The experience raises questions about deregulation. And more broadly, it is a warning about the dangers of placing blind faith in markets.

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December 10, 2000 RECKONINGS California Screaming By PAUL KRUGMAN alifornia's deregulated power industry, in which producers can sell electricity for whatever the traffic will bear, was supposed to deliver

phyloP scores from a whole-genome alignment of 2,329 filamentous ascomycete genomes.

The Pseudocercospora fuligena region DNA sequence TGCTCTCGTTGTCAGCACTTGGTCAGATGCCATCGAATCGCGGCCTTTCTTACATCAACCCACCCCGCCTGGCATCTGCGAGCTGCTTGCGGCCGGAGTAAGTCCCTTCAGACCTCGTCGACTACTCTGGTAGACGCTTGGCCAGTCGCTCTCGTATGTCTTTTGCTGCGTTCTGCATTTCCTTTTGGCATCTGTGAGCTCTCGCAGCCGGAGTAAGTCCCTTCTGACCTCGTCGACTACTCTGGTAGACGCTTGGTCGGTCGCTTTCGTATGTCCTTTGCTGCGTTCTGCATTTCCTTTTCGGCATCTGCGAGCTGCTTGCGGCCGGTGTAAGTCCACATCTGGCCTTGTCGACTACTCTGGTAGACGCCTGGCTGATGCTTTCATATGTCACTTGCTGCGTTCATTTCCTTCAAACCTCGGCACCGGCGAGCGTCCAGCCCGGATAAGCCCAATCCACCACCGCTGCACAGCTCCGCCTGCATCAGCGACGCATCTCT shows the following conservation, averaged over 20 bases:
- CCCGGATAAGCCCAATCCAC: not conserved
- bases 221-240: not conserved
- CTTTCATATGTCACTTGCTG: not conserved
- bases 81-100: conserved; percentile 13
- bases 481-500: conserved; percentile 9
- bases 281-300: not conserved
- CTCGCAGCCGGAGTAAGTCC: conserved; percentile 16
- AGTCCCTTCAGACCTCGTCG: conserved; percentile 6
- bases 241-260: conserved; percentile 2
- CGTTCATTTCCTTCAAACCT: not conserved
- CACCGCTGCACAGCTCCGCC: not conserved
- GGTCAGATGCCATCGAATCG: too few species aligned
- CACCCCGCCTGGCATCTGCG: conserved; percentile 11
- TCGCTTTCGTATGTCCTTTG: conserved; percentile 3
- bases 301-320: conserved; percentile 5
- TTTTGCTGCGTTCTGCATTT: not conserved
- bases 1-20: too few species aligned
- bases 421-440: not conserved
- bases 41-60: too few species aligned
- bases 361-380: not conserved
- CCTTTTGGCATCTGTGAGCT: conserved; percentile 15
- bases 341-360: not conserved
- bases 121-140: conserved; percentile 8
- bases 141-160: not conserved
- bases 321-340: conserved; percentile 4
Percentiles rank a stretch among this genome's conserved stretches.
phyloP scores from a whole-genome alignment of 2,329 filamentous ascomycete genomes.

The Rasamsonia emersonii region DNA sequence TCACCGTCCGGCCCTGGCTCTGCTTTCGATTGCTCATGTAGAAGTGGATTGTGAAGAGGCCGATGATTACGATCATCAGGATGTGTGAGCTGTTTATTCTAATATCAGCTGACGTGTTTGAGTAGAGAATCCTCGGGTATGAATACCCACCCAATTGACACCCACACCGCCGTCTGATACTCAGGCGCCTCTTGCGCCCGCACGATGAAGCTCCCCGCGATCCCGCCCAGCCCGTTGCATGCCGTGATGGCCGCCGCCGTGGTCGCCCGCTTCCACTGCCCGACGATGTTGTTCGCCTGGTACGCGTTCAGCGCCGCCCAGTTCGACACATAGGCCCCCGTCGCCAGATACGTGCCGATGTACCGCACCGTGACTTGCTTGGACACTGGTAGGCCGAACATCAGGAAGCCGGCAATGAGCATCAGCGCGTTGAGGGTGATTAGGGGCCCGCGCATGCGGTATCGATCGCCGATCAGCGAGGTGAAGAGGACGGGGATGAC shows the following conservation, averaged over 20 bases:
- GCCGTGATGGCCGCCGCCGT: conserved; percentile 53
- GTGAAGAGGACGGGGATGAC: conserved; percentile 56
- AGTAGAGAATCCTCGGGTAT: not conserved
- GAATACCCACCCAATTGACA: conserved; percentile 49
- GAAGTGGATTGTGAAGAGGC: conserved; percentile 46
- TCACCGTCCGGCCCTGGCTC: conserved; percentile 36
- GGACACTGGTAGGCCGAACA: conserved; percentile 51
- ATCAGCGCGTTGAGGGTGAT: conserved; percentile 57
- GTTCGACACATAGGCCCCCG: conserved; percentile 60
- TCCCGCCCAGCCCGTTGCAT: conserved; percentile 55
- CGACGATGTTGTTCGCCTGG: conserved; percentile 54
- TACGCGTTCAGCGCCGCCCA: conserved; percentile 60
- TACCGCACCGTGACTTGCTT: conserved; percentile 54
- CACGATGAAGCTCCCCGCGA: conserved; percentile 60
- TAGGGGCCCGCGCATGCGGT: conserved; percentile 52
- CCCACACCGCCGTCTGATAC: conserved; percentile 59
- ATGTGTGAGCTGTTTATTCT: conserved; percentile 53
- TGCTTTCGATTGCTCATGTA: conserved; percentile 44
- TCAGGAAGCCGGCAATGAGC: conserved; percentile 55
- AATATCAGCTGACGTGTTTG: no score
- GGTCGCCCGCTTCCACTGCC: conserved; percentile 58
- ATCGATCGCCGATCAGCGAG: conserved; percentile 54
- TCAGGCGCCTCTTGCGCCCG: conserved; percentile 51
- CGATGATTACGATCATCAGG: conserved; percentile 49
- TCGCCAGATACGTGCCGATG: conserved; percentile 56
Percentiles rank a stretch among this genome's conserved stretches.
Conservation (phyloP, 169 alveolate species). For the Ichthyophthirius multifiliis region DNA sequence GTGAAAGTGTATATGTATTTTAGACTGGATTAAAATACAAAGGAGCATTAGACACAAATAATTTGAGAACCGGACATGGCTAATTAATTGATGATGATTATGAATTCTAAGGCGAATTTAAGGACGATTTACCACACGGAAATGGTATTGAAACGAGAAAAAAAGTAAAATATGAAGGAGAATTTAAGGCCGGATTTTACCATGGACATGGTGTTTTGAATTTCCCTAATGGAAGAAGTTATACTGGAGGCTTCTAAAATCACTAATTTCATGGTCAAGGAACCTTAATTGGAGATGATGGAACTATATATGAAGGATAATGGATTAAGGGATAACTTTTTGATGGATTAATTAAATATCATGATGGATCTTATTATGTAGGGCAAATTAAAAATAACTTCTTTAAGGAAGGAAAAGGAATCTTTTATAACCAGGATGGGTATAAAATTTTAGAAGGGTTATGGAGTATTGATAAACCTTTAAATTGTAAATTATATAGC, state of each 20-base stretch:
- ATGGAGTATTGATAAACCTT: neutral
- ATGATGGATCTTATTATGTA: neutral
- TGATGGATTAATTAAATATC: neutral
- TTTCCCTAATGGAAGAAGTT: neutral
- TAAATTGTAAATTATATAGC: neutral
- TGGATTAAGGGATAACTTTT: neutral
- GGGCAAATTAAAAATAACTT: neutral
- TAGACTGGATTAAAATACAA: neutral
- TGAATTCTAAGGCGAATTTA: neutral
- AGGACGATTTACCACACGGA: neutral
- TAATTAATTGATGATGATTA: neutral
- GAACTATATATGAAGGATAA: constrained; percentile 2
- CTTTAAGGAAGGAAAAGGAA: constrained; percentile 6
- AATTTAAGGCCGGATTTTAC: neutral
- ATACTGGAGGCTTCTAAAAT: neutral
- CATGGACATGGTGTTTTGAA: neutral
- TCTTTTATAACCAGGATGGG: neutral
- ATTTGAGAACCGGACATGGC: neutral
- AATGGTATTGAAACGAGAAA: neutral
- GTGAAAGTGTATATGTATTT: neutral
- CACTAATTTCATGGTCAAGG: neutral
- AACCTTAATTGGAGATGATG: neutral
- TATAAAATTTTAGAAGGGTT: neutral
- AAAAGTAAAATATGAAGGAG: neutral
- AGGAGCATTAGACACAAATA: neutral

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December 10, 2000 RECKONINGS California Screaming By PAUL KRUGMAN alifornia's deregulated power industry, in which producers can sell electricity for whatever the traffic will bear, was supposed to deliver cheaper, cleaner power. But instead the state faces an electricity shortage so severe that the governor has turned off the lights on the official Christmas tree a shortage that has proved highly profitable to power companies, and raised suspicions of market manipulation. Related Articles Op-Ed Columns Archive Forum Join a Discussion on Paul Krugman The experience raises questions about deregulation. And more broadly, it is a warning about the dangers of placing blind faith in markets. True, part of California's problem is an unexpected surge in electricity demand, the byproduct of a booming economy. It's possible that the crisis would have happened even without deregulation. But probably not. In the bad old days, monopolistic power companies were guaranteed a good profit even if their industry had excess capacity. So they built more capacity than they needed, enough to meet even unexpectedly high demand. But in the deregulated market, where prices fluctuate constantly, companies knew that if they overinvested, prices and profits would plunge. So they were reluctant to build new plants which is why unexpectedly strong demand has led to shortages and soaring prices. Now you could say that in the long run there is nothing wrong with that. Building extra generating capacity was costly, and the costs were passed on to consumers; while prices may fluctuate in a system with less slack, on average consumers will pay less. In fact, textbook economics suggests that it's actually a good thing that electricity prices skyrocket when supply runs short: that's what gives the power companies an incentive to invest. And so you could argue that no public intervention is warranted indeed, that the caps that still place an upper limit on electricity prices only worsen the problem, that we should rely on market competition to solve the crisis. But how competitive is the electricity market? What makes California's power crisis politically explosive is the suspicion that it's not just about inadequate capacity, but also about artificially inflated prices. How might market manipulation work? Suppose that it's a hot July, with airconditioners across the state running full blast and the power industry near the limits of its capacity. If some of that capacity suddenly went off line for whatever reason, the resulting shortage would send wholesale electricity prices sky high. So a large producer could actually increase its profits by inventing technical problems that shut down some of its generators, thereby driving up the price it gets on its remaining output. Does this really happen? A recent National Bureau of Economic Research working paper by Severin Borenstein, James Bushnell and Frank Wolak cites evidence that exactly this kind of market manipulation took place in Britain before 1996 and in California during the summers of 1998 and You wouldn't normally expect this to happen in colder months, when demand is lower. Still, state officials have understandably become suspicious about California's current power emergency an emergency precipitated by the odd fact that about a quarter of the state's generating capacity is off line as the result of either scheduled repairs or breakdowns. Maybe California power companies aren't rigging electricity prices. But they clearly have both the means and the incentive to do so and you have to wonder why the deregulators didn't worry about this, why they didn't ask seemingly obvious questions about whether the market they proposed to create would really work as advertised. And maybe that is the broader lesson of the debacle: Don't rush into a market solution when there are serious questions about whether the market will work. Both economic analysis and British experience should have rung warning bells about California's deregulation scheme; but those warnings were ignored just as similar warnings are being ignored by enthusiasts for market solutions for everything from prescription drug coverage to education. Home Site Index Site Search Forums Archives Shopping News Business International National New York Region NYT Front Page Obituaries Politics Quick News Sports Science Technology/Internet Weather Editorial Op-Ed Features Arts Automobiles Books Cartoons Crossword Games Job Market Living Magazine Real Estate Travel Week in Review Help/Feedback Classifieds Services New York Today Copyright 2000 The New York Times Company December 31, 2000 RECKONINGS Real Reality's Revenge By PAUL KRUGMAN t this time last year a share in WebMD formerly Healtheon, the new new thing of Michael Lewis's best-selling book about Silicon Valley was worth about as much as 1.5 megawatt-hours of wholesale California electricity. But since then tech stocks have plunged, while power shortages have driven prices in California's electricity market Related Articles Op-Ed Columns Archive Forum Join a Discussion on Paul Krugman into the stratosphere. WebMD has actually weathered the dot-com crash better than many other companies, but right now you would need to sell about 75 shares to buy a megawatt-hour. This wasn't supposed to happen. When The Wall Street Journal surveyed the economy a year ago, it brushed aside talk of physical limits as hopelessly old-fashioned, approvingly quoting an analyst who declared: In a knowledge-based economy, there are no constraints to growth. The new millennium had, it seemed, ushered in an economic Age of Aquarius. But now the wizards of Silicon Valley sit there shivering (they have turned their thermostats down to conserve power) and talk about electricity g-ggeneration. In other words, 2000 was the year that virtual reality companies without physical assets, without profits and sometimes without products lived down to the expectations of the skeptics. And it was the year that the real reality of oil supplies and power grids took its revenge. Alas, it's no accident that the era of new-economy exuberance has been followed by shortages of old-economy staples like electricity. California's power crisis is first and foremost a crisis of underinvestment a booming state economy undone because nobody built the power plants and gas pipelines it needed. And at least part of the reason for that underinvestment was the excessive enthusiasm of the financial markets for all things tech: when digital businesses are valued at hundreds of times earnings, while utilities have multiples more like 10, who's going to put money into boring things like generators and transmission grids? Phil Verleger, my favorite energy guru, believes that we have only begun to pay the price for the exaltation of clicks and bytes over bricks and mortar. For example, he argues that an important reason for the broader global energy problems of the past year, which sent prices of oil and natural gas as well as electricity soaring, was the neglect of exploration and extraction in favor of sexy new- economy ventures. Actually, he puts it even more strongly: The United States has proceeded like a third world country. Our firms and consumers have purchased the latest technology gimmicks without bothering to build the necessary infrastructure. (If you've ever been in a developing-country hotel or office building during a power outage, you know what he's talking about.) If he's right, the two great nasty economic surprises of 2000, the tech bust and the energy crisis, are two sides of the same coin: both reflect the fallout from an infatuation with the new that made us unmindful of the old. Of course, there's more to it than that. California's power crisis isn't just about misguided investors, too excited by the new economy to maintain the old infrastructure. It's also a tale of misguided policy of an ill- conceived deregulation plan gone very wrong. One indication of how badly deregulation has misfired is this: while the error of the tech sector overestimating the demand for its services was severely punished, the error of the California power companies underestimating the demand for their product has been richly rewarded. You don't have to be a raving populist to think that there is something wrong with that, and you don't have to be a conspiracy theorist to wonder whether there are some perverse incentives when an industry dominated by a few large players finds it hugely profitable not to invest. But more on that another time. For now, let me just point out that deregulation, too, was based on the belief that we had transcended the old limitations in the age of the Internet we no longer had to worry about the generation and transmission bottlenecks that had always prevented a workable free market in electricity, that had made regulation necessary to prevent abuses of market power. Now California has learned to its cost $8 billion and counting that those old limitations still apply. What a difference a year makes. Last December everyone who mattered believed in magic the magic of technology, the magic of the free market. Now it's back to dreary reality. Happy New Year. Home Site Index Site Search Forums Archives Shopping News Business International National New York Region NYT Front Page Obituaries Politics Quick News Sports Science Technology/Internet Weather Editorial Op-Ed Features Arts Automobiles Books Cartoons Crossword Games Job Market Living Magazine Real Estate Travel Week in Review Help/Feedback Classifieds Services Newspaper Delivery New York Today January 7, 2001 RECKONINGS Abuses Of Power By PAUL KRUGMAN ow did California get into its electricity mess? Now what? Start with the less interesting question. The biggest single cause of the California power crisis is simply that nobody expected demand for electricity to grow so rapidly. When the political momentum for deregulation was Related Articles Op-Ed Columns Archive Forum Join a Discussion on Paul Krugman building, in the mid-1990's, California's economy was still suffering the aftereffects of a nasty recession; most experts thought that there would be excess generating capacity well into the next decade. Then California began growing faster than anyone had thought possible. The result was surging demand for power. To cope with an increase in demand, you either need to persuade consumers to consume less or make it possible to produce more. But California's deregulation did neither. First, while the wholesale market in which local utilities buy power from generators has been set free, the prices charged by local utilities to final users have stayed under state control at the request, let us add, of the utilities, which wanted protection from a price slump. So consumers have had no incentive to economize on electricity use. Meanwhile, no new power plants have been built. This is partly the result of the regulatory hurdles that would-be builders of plants must surmount; it is probably also the result of the fact that companies that already own substantial shares of California's generating capacity, and which therefore stand to benefit from a tight market, have little incentive to add capacity. (Some analysts believe that these power companies have actually withheld power from the market for the same reason, though this is not the core of the crisis.) Eventually new plants constructed by new players will ease the strain but this will take time. So for the time being California finds itself with a demand for electricity that it cannot meet. One result has been rationing of power, mainly hurting businesses rather than families. But the physical shortages of electricity have actually been more or less manageable; what is really pushing the state to the brink is the financial fallout. California's utilities find themselves in a bidding war, both with one another and with their counterparts in neighboring states, for the limited supply of wholesale power available. This bidding war has sent wholesale electricity prices to 40 or 50 times their normal level, bringing huge windfall profits to the companies that generate power, but also bringing the utilities that deliver power to the edge of bankruptcy. It's a miserable story botched deregulation meets Murphy's Law. But the main question is, Now what? Bear in mind that while the huge profits now being earned on electricity sales will lead, over time, to construction of more plants, it could be years before the situation returns to normal. So what are the options? The simplest option would be for California to deregulate all the way and let the prices to final consumers go as high as necessary to persuade them to limit their demand to the available supply. This would work; it would be efficient; and it would also transfer tens of billions of dollars from California consumers to eight lucky power companies. An alternative would be a temporary and partial reregulation: placing price caps on wholesale power, while also raising prices to consumers, and engaging in some power rationing while fixing the pricing system and hastening the arrival of new generating capacity. This would be messy, somewhat inefficient and a lot fairer. It would also, however, require federal help. California has already found that it cannot unilaterally impose price caps on wholesale power because other states are also short of power, and the electricity simply goes elsewhere. So this solution would require higher-level intervention. If the power summit now scheduled for this week had happened a year ago, one could reasonably have expected a compromise along the lines of the latter alternative that is, a compromise that, without trying to wish the shortage away, tries to limit the damage to consumers and the windfall profits to producers. But George W. Bush doesn't just have an ideological attachment to free markets; he has close personal ties to some of the companies that are making such huge profits in California right now. Mr. Bush has been conspicuously silent on the California crisis. But in the end it's his decision. Will he help California find an answer that does not involve paying a huge ransom to his friends? Home Site Index Site Search Forums Archives Shopping News Business International National New York Region NYT Front Page Obituaries Politics Quick News Sports Science Technology/Internet Weather Editorial Op-Ed Features Arts Automobiles Books Cartoons Crossword Games Job Market